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A Scorecard for Indexed Government Debt

  • John Y. Campbell
  • Robert J. Shiller

Within the last five years, Canada, Sweden and New Zealand have joined the ranks of the United Kingdom and other countries in issuing government bonds that are indexed to inflation. Some observers of the experience in these countries have argued that the United States should follow suit. This paper provides an overview of the issues surrounding debt indexation, and it tries to answer three empirical questions about indexed debt. First, how different would the returns on indexed bonds be from the returns on existing US debt instruments? Second, how would indexed bonds affect the government's average financing costs? Third, how might the Federal Reserve be able to use the information contained in the prices of indexed bonds to help formulate monetary policy? The paper concludes with a more speculative discussion of the possible consequences of increased use of indexed debt contracts by the private sector.

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Paper provided by National Bureau of Economic Research, Inc in its series NBER Working Papers with number 5587.

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Date of creation: May 1996
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Publication status: published as A Scorecard for Indexed Government Debt , John Y. Campbell, Robert J. Shiller. in NBER Macroeconomics Annual 1996, Volume 11 , Bernanke and Rotemberg. 1996
Handle: RePEc:nbr:nberwo:5587
Note: AP EFG ME
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  1. Ammer, John & Campbell, John, 1993. "What Moves the Stock and Bond Markets? A Variance Decomposition for Long-Term Asset Returns," Scholarly Articles 3382857, Harvard University Department of Economics.
  2. Fama, Eugene F & Bliss, Robert R, 1987. "The Information in Long-Maturity Forward Rates," American Economic Review, American Economic Association, vol. 77(4), pages 680-92, September.
  3. Mishkin, Frederic S, 1990. "The Information in the Longer Maturity Term Structure about Future Inflation," The Quarterly Journal of Economics, MIT Press, vol. 105(3), pages 815-28, August.
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  5. Missale, Alessandro & Blanchard, Olivier Jean, 1994. "The Debt Burden and Debt Maturity," American Economic Review, American Economic Association, vol. 84(1), pages 309-19, March.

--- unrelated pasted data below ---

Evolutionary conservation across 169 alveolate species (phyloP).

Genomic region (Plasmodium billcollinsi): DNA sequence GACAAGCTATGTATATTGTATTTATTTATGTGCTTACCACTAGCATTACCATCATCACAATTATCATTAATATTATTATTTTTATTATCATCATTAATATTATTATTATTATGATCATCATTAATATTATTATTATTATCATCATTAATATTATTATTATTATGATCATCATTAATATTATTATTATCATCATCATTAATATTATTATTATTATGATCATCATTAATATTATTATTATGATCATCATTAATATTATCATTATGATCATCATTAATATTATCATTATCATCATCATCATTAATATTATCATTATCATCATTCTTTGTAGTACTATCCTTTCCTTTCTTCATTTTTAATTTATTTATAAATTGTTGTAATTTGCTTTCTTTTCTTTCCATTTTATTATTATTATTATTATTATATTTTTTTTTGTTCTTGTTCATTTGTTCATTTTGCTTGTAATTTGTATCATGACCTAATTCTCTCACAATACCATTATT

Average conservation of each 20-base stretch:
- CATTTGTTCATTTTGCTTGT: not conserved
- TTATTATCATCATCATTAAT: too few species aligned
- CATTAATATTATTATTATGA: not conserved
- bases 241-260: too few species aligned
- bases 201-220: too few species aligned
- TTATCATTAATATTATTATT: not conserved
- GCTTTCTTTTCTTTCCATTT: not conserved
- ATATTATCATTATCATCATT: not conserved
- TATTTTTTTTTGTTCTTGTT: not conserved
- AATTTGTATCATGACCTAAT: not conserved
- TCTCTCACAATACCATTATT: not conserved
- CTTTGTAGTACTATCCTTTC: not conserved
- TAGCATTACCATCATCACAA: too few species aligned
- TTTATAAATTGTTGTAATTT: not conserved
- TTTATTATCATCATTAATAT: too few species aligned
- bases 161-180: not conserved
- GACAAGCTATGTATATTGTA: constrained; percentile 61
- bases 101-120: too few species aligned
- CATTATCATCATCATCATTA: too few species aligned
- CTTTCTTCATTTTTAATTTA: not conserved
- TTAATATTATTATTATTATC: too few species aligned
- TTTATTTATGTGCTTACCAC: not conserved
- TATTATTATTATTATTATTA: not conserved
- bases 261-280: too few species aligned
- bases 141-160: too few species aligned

6. Fischer, Stanley & Summers, Lawrence H, 1989. "Should Governments Learn to Live with Inflation?," American Economic Review, American Economic Association, vol. 79(2), pages 382-87, May.
  7. John Y. Campbell & Robert J. Shiller, 1989. "Yield Spreads and Interest Rate Movements: A Bird's Eye View," NBER Working Papers 3153, National Bureau of Economic Research, Inc.
  8. Merton, Robert C, 1973. "An Intertemporal Capital Asset Pricing Model," Econometrica, Econometric Society, vol. 41(5), pages 867-87, September.
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  10. Campbell, John, 1995. "Some Lessons from the Yield Curve," Scholarly Articles 3163264, Harvard University Department of Economics.
  11. Campbell, John, 1996. "Understanding Risk and Return," Scholarly Articles 3153293, Harvard University Department of Economics.
  12. Robert B. Barsky & Miles S. Kimball & F. Thomas Juster & Matthew D. Shapiro, 1995. "Preference Parameters and Behavioral Heterogeneity: An Experimental Approach in the Health and Retirement Survey," NBER Working Papers 5213, National Bureau of Economic Research, Inc.
  13. S.A.B. Page & Sandra Trollope, 1974. "An International Survey of Indexing and Its Effects," National Institute Economic Review, National Institute of Economic and Social Research, vol. 70(1), pages 46-59, November.
  14. David G. Barr & John Y. Campbell, 1995. "Inflation, Real Interest Rates and the Bond Market: A Study of UK Nominal Index-Linked Government Bond Prices," Harvard Institute of Economic Research Working Papers 1731, Harvard - Institute of Economic Research.
  15. John Geanakoplos & Martin Shubik, 1989. "The Capital Asset Pricing Model as a General Equilibrium with Incomplete Markets," Cowles Foundation Discussion Papers 913, Cowles Foundation for Research in Economics, Yale University.
  16. Darby, Michael R, 1975. "The Financial and Tax Effects of Monetary Policy on Interest Rates," Economic Inquiry, Western Economic Association International, vol. 13(2), pages 266-76, June.
  17. Modigliani, Franco & Shiller, Robert J, 1973. "Inflation, Rational Expectations and the Term Structure of Interest Rates," Economica, London School of Economics and Political Science, vol. 40(157), pages 12-43, February.
  18. Breeden, Douglas T & Gibbons, Michael R & Litzenberger, Robert H, 1989. " Empirical Tests of the Consumption-Oriented CAPM," Journal of Finance, American Finance Association, vol. 44(2), pages 231-62, June.
  19. Robert J. Barro & David B. Gordon, 1981. "A Positive Theory of Monetary Policy in a Natural-Rate Model," NBER Working Papers 0807, National Bureau of Economic Research, Inc.
  20. King, Mervyn, 1995. "Credibility and Monetary Policy: Theory and Evidence," Scottish Journal of Political Economy, Scottish Economic Society, vol. 42(1), pages 1-19, February.
  21. Fama, Eugene F & French, Kenneth R, 1992. " The Cross-Section of Expected Stock Returns," Journal of Finance, American Finance Association, vol. 47(2), pages 427-65, June.
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  23. Boudoukh, Jacob & Whitelaw, Robert F, 1993. "Liquidity as a Choice Variable: A Lesson from the Japanese Government Bond Market," Review of Financial Studies, Society for Financial Studies, vol. 6(2), pages 265-92.
  24. Bohn, Henning, 1988. "Why do we have nominal government debt?," Journal of Monetary Economics, Elsevier, vol. 21(1), pages 127-140, January.
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